And Jesus said, Pick up your cross. Don’t travel with me. Follow me. I have a photograph in my study that I believe captures the spirit of our lesson this morning. Snapped at a nearby beach, the photograph shows my three year old grandson Keeler taking the hand of my two year old granddaughter Leila as he carefully leads her from the water’s edge. Keeler has a serious but gentle look on his face as he leads Leila with his right hand and points with his left. Leila is looking down, concentrating on the path before her, yielding to the guidance of her cousin.
I suppose there are different ways of looking at the photograph and interpreting the body language and the gestures, but what I see is the grace of trust. Leila trusts Keeler. She is not resisting his grasp or trying to walk in a different direction. Instead, Leila is simply following Keeler as he leads her to a waiting mother and father.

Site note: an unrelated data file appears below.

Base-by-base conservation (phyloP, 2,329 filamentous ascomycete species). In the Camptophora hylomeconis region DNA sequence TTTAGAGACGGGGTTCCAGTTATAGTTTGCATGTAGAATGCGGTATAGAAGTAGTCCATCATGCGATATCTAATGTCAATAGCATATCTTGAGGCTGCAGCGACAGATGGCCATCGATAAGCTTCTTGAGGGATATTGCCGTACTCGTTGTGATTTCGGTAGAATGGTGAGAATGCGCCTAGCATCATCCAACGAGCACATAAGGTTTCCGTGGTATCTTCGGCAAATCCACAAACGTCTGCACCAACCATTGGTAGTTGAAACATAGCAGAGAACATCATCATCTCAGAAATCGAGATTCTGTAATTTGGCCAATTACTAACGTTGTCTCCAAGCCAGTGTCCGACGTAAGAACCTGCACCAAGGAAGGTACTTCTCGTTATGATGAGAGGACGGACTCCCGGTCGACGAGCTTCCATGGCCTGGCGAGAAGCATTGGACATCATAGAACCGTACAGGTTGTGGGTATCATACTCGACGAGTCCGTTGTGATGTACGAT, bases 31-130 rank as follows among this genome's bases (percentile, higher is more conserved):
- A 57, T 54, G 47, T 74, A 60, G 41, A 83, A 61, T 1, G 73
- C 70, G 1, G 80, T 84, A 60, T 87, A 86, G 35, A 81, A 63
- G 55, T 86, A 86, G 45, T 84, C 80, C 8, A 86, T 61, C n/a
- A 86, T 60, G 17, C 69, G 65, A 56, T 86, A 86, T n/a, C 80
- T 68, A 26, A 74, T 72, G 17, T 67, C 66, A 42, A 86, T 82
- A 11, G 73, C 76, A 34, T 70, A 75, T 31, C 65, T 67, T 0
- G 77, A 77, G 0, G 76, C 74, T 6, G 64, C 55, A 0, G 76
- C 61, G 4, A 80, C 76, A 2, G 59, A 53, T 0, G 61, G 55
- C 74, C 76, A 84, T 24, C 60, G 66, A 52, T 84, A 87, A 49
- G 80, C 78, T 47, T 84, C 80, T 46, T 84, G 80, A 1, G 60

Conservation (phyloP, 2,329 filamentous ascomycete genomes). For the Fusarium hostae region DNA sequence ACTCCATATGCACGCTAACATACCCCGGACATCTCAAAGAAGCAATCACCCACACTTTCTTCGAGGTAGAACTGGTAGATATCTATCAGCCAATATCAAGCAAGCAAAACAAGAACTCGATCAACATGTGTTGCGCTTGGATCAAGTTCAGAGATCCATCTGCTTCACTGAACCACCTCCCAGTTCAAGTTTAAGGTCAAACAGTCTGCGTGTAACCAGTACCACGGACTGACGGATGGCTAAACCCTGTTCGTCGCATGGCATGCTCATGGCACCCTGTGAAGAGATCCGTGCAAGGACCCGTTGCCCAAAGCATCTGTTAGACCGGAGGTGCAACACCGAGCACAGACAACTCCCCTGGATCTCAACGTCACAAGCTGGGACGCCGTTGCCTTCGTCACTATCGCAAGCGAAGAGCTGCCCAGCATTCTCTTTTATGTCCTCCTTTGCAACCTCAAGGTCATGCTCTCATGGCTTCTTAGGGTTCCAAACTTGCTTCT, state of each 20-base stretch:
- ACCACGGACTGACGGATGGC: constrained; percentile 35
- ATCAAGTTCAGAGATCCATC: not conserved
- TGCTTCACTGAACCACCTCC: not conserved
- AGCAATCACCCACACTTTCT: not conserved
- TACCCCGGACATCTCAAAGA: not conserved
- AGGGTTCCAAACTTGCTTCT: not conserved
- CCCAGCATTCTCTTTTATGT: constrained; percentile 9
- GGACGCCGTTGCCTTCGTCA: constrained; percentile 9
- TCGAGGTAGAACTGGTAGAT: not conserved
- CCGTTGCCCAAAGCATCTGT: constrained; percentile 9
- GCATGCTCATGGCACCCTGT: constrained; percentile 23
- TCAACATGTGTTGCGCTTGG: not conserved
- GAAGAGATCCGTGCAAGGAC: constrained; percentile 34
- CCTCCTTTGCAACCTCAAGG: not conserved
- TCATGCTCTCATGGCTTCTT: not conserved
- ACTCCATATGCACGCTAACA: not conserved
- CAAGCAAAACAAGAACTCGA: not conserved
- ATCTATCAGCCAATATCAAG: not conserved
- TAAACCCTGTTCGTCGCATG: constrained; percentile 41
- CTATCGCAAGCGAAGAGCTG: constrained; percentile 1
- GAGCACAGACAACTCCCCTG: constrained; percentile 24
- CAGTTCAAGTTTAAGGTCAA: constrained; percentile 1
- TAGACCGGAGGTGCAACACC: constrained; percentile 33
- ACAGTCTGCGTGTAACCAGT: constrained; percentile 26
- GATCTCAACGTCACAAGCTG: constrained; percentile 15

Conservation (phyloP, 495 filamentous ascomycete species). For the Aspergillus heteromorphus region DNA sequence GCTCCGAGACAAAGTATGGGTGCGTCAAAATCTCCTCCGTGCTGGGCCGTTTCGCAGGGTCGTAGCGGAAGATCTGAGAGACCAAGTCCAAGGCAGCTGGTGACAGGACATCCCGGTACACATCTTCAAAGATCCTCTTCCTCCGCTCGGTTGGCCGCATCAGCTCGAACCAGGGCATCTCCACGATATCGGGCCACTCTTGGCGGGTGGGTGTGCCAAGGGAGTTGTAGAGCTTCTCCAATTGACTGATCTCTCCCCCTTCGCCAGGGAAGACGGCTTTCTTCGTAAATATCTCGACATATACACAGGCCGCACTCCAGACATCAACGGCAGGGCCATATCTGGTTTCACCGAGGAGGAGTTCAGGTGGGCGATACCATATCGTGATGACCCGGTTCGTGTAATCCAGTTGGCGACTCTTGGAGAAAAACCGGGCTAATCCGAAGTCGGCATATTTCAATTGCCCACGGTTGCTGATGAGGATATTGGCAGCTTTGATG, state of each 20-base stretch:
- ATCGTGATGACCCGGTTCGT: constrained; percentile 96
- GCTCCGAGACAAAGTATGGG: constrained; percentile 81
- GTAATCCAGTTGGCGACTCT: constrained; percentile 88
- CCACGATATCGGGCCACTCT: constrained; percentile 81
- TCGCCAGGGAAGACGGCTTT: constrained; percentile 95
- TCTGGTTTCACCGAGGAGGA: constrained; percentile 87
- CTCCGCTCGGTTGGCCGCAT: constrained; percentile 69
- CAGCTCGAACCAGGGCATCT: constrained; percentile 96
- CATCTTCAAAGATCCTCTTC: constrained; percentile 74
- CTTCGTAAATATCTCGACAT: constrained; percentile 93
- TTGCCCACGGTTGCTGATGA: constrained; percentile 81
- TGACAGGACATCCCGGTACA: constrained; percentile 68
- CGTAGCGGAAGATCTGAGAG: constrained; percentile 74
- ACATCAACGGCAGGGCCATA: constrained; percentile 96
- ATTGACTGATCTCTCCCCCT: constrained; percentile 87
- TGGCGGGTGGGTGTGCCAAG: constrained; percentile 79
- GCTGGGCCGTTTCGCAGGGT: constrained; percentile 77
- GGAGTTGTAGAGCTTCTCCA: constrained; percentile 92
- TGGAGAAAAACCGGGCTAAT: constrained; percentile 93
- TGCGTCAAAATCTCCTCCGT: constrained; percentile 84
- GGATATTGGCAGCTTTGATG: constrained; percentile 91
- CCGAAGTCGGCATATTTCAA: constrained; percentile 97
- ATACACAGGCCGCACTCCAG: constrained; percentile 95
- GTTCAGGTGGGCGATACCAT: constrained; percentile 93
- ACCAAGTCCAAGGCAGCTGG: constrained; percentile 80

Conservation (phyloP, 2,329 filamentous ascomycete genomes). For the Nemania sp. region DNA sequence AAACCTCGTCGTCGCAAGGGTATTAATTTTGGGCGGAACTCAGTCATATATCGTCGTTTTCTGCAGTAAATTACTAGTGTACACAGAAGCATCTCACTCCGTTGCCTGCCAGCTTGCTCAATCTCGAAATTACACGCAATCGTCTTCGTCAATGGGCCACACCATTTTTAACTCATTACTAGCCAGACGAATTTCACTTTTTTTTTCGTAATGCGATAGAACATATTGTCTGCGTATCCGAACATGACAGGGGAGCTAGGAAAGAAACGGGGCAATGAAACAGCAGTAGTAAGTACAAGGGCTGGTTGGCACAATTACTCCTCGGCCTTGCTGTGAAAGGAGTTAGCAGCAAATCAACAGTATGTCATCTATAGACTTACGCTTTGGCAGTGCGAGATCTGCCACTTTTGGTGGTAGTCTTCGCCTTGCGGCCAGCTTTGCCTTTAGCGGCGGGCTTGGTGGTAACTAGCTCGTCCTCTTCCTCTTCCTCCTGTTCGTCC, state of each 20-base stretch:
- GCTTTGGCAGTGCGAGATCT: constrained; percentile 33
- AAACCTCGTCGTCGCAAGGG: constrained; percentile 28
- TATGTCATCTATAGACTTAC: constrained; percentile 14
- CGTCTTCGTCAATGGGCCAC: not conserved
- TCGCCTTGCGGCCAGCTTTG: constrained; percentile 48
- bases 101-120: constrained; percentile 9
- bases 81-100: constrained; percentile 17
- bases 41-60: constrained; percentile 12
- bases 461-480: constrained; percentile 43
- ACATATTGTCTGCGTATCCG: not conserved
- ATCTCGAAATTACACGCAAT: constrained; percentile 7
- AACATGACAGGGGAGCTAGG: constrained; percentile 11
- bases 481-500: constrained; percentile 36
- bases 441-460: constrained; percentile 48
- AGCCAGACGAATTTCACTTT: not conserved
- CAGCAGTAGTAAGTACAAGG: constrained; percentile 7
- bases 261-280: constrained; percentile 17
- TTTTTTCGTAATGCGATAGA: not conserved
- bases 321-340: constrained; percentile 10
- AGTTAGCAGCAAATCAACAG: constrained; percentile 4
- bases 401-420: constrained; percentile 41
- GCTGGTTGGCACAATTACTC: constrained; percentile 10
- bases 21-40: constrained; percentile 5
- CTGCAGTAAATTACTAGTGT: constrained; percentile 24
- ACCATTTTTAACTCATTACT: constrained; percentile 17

And Jesus said, Trust me. Follow me. As current events and everyday problems swirl around us, we are called to accept the authority of Jesus, yield to his leadership and guidance, conform to his way of living, and imitate his life and his suffering, his death and resurrection. And Jesus said, Pick up your cross and follow me. May the Lord be with you. Amen.